France claims the Mixed Relay World Title for the second consecutive year
Team France has defended their title to win, for the second consecutive time, the Mixed Relay World Championships in an almost down to the line fight with Team Germany, cheered by thousands of spectators that lined up once again in Hamburg to watch live one of the most thrilling triathlon races that one can imagine. And this years Elite men’s winner, Jake Britwhistle, took Australia to the third spot in the podium.
A total of 16 teams lined up for the World Title in an early morning race in quite cold temperatures, with the water just above 18 degrees and almost all athletes deciding to go with a wetsuit swim. And with some strong swimmers lining up for the first leg, the race started to get shape as soon as the first females were in the water for the 300m swim, with Valerie Barthelemy (BEL), Anna Godoy (ESP), Laura Lindemann (GER) and Natallie Van Coevorden (AUS) putting their countries up in the contenders list from the beginning, even though they were followed up close in the bike leg by Team USA and Team Japan, while British Jessica Learmonth had to deal with some issues with her helmet which made her loose contact with the group.
Riding solo and way behind what she uses to, Learmonth couldn’t make up the gap and the difference with the leaders increased even more in the run, to leave Team GB out of the game quite early, as were also Team Switzerland after a quite slow bike and run from Jolanda Annen that left both teams almost a minute behind the leaders.
In the second leg, most of the favourites grouped together with New Zealand, Germany, Australia, Belgium, Canada, Spain, France, the Netherlands and USA started the bike ride together, but just a few meters into it, Eli Hemming was dropped out of the group, leaving USA also out of the game, loosing more than 20 seconds in the bike. The seven leaders arrived together to the second transition, and when it all came to the run Antonio Serrat Seoane (ESP), Tayler Reid (NZL) and Leo Bergere (FRA) pushed hard to drop Marco Van Der Stel (NED) and Tyler Mislawchuk (CAN). By the time Jonny Brownlee tagged his teammate Georgia Taylor-Brown, the Brits were almost a minute behind.
And with a leading group with really good swimmers, Cassandre Beaugrand (FRA) and Claire Michel (BEL) took the lead during the swim, while behind the leading six American Katie Zaferes had the leg of her life, with the fastest splits of the 16 ladies racing in the third leg, to try to chase the leaders. But her solo effort was not enough to catch up, and France, Belgium, Australia, New Zealand, Spain and Germany continued in a comfortable position ready to battle for the podium places in the last leg.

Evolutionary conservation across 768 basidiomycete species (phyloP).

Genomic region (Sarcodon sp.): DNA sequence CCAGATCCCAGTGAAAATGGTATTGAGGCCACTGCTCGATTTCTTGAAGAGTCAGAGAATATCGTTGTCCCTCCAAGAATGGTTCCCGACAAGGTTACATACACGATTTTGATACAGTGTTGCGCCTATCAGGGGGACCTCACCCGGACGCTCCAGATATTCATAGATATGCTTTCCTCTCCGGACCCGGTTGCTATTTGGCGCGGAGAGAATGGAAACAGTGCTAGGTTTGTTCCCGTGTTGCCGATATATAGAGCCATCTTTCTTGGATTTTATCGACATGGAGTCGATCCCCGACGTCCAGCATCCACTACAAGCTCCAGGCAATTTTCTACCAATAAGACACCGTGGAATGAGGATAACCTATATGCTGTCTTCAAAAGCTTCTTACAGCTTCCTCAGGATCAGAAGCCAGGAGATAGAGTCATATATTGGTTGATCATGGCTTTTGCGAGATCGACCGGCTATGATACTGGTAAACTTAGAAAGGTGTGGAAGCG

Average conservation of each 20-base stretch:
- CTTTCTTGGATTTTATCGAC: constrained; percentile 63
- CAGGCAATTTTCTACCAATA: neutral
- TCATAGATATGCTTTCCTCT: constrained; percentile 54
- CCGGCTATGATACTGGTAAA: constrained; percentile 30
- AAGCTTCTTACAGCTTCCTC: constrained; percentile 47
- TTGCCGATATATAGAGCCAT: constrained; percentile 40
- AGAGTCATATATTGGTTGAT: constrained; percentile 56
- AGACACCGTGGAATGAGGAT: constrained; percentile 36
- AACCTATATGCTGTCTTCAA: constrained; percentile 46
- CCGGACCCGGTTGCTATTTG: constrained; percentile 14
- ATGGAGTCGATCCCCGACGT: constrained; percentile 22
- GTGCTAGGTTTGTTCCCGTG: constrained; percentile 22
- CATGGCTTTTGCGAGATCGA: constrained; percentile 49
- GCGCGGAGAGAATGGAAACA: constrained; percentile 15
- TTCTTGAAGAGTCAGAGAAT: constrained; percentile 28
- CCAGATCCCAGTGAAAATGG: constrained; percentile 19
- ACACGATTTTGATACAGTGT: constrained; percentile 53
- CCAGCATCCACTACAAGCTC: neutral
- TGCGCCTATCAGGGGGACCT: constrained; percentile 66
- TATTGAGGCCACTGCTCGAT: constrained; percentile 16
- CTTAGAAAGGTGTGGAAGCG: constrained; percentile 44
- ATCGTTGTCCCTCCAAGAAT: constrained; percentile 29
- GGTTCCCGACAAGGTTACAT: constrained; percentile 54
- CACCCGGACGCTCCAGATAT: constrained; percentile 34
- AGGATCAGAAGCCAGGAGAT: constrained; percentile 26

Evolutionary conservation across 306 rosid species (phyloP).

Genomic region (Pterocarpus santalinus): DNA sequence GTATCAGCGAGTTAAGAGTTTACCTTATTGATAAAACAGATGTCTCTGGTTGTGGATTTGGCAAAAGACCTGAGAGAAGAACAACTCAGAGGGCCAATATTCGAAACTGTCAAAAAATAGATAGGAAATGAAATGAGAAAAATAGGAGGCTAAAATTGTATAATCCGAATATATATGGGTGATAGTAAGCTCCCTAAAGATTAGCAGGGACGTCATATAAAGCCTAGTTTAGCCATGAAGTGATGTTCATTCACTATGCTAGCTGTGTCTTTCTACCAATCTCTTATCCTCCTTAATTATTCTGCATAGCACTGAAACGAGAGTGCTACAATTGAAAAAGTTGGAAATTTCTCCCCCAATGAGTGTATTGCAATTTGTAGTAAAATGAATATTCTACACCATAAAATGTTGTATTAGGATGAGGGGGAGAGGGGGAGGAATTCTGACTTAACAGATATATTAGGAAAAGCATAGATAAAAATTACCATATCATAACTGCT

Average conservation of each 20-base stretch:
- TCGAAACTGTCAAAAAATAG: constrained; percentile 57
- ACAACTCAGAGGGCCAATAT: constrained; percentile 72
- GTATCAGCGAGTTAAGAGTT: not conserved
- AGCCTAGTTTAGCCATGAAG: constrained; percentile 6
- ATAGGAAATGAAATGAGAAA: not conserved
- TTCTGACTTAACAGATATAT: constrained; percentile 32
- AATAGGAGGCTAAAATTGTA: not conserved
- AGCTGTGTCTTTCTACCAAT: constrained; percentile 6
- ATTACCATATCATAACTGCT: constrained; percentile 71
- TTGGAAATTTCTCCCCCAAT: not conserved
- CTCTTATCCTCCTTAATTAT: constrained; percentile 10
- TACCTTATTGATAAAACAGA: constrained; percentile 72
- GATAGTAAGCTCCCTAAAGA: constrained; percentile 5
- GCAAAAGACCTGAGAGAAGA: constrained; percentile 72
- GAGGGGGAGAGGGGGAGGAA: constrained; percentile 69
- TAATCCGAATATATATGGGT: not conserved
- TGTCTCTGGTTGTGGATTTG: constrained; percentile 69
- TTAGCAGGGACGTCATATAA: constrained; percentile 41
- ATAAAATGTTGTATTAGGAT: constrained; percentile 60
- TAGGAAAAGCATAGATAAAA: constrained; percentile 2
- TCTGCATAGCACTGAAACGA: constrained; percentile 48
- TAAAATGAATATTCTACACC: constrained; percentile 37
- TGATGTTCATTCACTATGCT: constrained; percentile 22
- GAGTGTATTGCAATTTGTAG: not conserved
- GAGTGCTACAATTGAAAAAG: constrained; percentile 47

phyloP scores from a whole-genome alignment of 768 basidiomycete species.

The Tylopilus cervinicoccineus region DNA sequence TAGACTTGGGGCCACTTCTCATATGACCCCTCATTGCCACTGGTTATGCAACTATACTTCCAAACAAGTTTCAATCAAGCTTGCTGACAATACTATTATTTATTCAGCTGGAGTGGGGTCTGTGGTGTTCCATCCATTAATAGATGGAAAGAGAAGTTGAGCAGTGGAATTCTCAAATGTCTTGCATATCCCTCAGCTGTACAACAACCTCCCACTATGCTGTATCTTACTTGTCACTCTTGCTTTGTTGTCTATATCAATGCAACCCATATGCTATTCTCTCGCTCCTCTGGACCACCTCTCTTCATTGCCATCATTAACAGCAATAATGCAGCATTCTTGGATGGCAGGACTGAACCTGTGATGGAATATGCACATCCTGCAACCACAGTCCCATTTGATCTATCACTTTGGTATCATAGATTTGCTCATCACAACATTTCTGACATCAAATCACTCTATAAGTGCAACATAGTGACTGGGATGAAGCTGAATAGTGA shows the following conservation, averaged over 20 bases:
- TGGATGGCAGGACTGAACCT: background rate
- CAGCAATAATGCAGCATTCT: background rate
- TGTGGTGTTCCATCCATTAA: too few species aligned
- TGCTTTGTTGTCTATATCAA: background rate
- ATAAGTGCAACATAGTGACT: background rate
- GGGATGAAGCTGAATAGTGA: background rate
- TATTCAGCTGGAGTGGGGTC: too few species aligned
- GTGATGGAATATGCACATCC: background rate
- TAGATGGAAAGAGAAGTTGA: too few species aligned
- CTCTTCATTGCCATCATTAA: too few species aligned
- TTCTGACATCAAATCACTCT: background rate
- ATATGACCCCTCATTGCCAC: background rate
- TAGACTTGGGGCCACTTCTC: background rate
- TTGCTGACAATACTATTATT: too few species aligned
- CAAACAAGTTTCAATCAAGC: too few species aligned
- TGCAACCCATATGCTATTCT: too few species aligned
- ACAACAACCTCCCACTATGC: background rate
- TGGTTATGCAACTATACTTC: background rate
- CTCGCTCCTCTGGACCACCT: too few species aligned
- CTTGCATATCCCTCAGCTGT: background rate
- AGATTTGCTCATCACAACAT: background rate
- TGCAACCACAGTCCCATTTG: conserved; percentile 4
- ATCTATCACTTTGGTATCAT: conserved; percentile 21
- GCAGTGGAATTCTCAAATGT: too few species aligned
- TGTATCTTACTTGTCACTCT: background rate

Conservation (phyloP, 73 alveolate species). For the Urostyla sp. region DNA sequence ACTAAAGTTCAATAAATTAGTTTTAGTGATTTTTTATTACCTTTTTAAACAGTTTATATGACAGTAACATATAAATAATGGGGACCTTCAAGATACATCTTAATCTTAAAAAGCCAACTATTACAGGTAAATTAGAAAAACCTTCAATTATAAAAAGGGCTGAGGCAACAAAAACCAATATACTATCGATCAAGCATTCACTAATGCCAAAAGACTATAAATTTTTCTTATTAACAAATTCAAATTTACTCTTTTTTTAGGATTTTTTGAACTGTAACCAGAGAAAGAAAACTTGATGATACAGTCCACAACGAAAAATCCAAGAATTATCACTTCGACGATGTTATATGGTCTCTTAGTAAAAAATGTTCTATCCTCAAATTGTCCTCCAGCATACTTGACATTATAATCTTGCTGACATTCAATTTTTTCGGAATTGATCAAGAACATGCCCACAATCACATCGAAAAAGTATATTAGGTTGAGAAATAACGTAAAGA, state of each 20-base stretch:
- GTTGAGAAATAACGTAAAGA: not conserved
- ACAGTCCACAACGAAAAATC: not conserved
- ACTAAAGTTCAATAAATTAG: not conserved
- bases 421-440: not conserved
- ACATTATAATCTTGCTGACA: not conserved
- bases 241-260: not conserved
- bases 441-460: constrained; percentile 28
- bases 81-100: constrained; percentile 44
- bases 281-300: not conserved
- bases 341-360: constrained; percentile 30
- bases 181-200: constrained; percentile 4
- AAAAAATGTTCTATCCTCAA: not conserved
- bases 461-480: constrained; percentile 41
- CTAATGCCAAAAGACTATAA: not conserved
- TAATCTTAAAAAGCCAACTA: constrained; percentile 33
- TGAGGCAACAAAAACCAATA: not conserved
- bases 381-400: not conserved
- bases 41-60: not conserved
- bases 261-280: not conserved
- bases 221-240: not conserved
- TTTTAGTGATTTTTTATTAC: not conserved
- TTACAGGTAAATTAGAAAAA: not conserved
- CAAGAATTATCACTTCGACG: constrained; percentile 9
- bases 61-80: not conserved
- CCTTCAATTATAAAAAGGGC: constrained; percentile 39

And it was in that last leg when the team strategies all came together perfectly for France, who had saved Vincent Luis for the last relay, knowing that his is one of the most reliable athletes. He was first out of the water, only followed up close by Justus Nieschlag (GER), and then the leading duo gave it all in the 7.5 km bike ride, leaving behind Australia, Spain and Belgium. Vincent kept looking behind his shoulder, knowing that Nieschlag is also a fantastic runner when it comes to short distances, and the Frenchman didn’t wait too much until his final push, 500 meters before the finish line, to sprint out not looking back.
Smiling, Luis crossed the finish line in first place to hug his teammates, with France claiming for the second consecutive year the World Title, adding that to a third one they got in 2015. And with Luis being present in every single one of them. And also for the third time, they’ve got the World Title in the same year that they have won the European title.
In second place, a delighted German team, able to deliver as they were expecting in front of the home crowds, putting them in a great condition for the upcoming test event in August, just a year before the official debut of the Mixed Relays in the Tokyo 2020 Olympic Games. The Australian team grabbed the bronze medal, with Hayden Wilde taking the kiwis to the fourth place, while Canada ended up in 5th place after passing Spain, who had to serve a 10 seconds penalty a few meters before crossing the finish line.
10:30 - 06 Jul, 2019